Click to order social media guide

Click to order

Using social media — and using it well — is becoming more and more critical to successful communication plans for school districts. Students “live” online in social media. Parents are a fast-growing group of social media and rely on it to stay on top of the news that’s coming out of your schools.

Be prepared, and have a guide help you on your way to implementing a complete social media strategy in your school district.

This WSPRA publication provides:

  • Step-by-step instructions to get you started on
    • Facebook
    • Twitter
    • Youtube
    • Google+
    • LinkedIn
    • Pinterest
    • More!
  • Tips on sharing content on social media sites
  • A list of resources on social media guidelines/policy
  • Lists of links to valuable social media tools
  • Glossary of commonly used terms
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Has your school district developed a social media communication strategy? Perhaps you have intertwined it with your overall communications plan. But if not, here are a few easy steps you need to think about. Get the guide and let it help you apply these great tips.

  1. Know your audience. Who do you want to engage in the conversation and who is already having a conversation about you?
  2. Define your goals. Perhaps it is as simple as wanting to share good stories about your school district or as complicated as changing public opinion about an upcoming referendum.
  3. Choose your metrics. Will you determine your success by number of followers, by the quality of the engagement, or a mixture of both.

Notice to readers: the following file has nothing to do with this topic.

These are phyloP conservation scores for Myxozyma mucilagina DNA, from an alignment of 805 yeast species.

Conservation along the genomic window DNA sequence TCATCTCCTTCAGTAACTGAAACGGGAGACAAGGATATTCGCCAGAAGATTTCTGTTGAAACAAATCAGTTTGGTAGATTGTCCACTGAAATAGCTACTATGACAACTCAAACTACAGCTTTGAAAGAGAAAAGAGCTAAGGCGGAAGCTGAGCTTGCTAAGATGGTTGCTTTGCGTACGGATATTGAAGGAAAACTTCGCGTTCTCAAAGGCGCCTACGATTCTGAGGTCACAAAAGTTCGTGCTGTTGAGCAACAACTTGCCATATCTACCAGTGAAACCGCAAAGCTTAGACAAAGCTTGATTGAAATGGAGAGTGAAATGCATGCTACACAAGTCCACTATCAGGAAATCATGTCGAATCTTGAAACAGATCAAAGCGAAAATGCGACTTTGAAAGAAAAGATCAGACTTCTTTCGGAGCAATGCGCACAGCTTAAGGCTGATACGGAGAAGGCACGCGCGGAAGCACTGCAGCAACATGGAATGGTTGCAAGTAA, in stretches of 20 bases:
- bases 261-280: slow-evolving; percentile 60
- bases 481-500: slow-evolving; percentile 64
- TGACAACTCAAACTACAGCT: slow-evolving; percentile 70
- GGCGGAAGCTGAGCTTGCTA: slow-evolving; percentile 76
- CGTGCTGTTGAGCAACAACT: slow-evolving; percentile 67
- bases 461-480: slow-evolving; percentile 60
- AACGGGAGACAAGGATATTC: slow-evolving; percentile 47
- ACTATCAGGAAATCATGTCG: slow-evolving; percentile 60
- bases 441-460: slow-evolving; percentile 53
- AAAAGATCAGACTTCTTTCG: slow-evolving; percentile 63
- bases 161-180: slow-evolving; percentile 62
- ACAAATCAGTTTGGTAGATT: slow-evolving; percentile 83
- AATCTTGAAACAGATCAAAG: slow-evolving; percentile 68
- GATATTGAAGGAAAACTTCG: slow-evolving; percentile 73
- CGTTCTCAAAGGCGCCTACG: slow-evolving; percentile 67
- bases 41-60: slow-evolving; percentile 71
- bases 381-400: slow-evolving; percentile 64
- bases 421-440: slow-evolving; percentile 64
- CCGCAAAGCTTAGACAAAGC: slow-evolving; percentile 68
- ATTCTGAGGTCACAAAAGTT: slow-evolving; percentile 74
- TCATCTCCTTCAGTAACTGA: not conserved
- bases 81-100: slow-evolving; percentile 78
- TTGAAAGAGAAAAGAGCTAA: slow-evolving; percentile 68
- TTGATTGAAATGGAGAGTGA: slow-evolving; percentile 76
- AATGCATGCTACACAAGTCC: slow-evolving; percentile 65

4. Be present where your audiences are. You may need to be on various platforms to reach the different audiences with which you wish to communicate.
  5. Listen to what your audience is saying. Are there complaints that could be easily remedied (e.g., a lack of signage), or suggestions that could be acted upon (e.g., parents would like better communication on a certain topic).
  6. Respond to their concerns. With the recent incident in Marinette, you may find that your parents are concerned about how your school district would handle a similar situation. If that’s the case, what information can you share to relieve their anxiety.
  7. Provide content that they value. Besides dates for upcoming events, sports scores, etc., what kind of information does your community value about your schools? Perhaps continued updates on a building project or how monies are being used from a recent referendum. Your community may also find it valuable to be provided information regarding school closures or lockdowns.
  8. Measure the results. There are many different tools to measure the influence and reach of your social media efforts. Watch for a future post which will delve into this topic in more depth.